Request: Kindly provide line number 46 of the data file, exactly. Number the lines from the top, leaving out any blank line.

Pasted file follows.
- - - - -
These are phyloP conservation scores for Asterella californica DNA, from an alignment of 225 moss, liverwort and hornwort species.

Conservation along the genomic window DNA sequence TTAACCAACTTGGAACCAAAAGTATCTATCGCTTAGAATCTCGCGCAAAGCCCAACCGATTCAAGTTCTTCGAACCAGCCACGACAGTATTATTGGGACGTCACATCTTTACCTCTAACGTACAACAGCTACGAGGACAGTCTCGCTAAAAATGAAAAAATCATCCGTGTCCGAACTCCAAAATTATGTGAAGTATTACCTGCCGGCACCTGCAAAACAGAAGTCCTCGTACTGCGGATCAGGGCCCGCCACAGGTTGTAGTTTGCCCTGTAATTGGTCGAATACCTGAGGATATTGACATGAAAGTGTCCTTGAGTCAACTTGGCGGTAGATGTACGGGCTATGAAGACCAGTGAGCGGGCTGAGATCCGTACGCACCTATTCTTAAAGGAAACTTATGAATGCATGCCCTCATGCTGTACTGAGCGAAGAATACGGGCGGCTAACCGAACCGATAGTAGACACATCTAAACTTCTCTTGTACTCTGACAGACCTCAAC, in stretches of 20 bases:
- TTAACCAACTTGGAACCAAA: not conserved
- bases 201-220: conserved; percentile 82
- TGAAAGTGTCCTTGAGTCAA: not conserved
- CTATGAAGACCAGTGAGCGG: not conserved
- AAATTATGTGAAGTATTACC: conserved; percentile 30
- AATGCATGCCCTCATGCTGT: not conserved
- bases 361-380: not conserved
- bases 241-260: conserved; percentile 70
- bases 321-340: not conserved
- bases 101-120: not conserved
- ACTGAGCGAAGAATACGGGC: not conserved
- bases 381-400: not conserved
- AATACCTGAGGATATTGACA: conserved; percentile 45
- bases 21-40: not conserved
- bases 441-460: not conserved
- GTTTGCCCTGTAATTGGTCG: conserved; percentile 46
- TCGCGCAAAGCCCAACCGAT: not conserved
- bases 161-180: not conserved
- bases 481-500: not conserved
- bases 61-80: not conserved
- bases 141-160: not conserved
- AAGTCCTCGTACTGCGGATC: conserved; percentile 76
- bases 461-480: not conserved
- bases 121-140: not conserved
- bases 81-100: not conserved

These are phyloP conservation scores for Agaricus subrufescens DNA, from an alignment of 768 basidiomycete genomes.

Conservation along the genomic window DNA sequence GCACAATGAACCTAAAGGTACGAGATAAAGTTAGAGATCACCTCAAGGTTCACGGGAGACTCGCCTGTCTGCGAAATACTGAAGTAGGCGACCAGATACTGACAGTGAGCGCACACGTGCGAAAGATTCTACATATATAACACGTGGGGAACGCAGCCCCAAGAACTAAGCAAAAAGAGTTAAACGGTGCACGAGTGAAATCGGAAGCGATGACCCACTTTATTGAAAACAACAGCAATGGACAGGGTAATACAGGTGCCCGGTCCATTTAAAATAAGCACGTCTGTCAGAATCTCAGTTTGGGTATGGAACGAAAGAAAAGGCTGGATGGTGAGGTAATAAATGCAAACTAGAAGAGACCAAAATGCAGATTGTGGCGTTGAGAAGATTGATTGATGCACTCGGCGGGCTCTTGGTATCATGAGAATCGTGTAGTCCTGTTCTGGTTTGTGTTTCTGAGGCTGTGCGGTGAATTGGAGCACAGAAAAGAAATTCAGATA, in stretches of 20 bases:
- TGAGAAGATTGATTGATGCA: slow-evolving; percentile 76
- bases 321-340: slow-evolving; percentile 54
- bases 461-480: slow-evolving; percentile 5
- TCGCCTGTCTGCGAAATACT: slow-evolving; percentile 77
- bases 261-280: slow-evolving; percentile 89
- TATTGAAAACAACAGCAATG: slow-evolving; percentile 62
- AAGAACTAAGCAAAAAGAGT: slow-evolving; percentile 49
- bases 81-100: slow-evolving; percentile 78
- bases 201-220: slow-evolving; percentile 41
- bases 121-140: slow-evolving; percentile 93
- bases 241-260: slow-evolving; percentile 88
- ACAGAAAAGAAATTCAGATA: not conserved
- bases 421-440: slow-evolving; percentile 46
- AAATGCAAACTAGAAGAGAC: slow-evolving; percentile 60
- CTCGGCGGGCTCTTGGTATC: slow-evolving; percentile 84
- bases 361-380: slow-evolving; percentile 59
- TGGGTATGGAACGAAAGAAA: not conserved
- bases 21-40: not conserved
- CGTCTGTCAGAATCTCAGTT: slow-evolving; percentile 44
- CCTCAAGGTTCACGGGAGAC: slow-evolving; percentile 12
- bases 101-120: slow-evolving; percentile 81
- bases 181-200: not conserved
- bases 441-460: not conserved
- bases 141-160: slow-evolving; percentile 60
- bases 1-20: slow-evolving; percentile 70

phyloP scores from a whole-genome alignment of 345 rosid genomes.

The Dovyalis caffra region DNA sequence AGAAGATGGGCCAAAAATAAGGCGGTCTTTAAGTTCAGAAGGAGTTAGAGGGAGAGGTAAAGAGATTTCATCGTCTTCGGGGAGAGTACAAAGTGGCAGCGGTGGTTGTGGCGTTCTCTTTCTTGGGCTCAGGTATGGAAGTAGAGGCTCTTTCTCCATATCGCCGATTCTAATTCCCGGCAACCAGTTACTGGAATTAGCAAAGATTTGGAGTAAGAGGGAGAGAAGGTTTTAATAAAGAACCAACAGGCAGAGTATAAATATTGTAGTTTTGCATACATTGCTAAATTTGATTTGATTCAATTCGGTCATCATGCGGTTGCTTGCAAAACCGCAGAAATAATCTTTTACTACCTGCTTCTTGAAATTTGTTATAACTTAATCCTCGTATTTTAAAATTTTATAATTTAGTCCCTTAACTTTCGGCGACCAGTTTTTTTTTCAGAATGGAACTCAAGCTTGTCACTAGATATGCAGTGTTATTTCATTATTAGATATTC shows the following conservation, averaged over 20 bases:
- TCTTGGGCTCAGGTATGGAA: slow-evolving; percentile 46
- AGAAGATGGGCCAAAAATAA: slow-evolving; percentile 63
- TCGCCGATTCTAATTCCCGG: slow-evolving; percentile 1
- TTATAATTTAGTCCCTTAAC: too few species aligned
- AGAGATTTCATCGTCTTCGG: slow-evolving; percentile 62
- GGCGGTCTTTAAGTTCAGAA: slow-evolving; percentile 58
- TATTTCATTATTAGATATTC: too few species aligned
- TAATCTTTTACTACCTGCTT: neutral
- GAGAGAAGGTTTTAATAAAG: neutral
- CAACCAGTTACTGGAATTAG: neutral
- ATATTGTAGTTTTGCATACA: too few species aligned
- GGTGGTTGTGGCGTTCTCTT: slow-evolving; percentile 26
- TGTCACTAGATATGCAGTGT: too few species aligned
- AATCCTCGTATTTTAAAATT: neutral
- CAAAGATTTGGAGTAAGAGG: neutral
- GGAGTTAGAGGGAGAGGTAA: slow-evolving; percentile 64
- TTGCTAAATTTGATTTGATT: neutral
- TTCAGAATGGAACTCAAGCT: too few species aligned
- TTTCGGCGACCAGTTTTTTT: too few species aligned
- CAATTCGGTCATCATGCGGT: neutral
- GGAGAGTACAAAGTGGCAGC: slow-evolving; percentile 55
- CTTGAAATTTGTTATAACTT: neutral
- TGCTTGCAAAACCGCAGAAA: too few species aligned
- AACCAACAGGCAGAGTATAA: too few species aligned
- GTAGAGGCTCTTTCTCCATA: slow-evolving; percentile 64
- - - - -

- TGGGTATGGAACGAAAGAAA: not conserved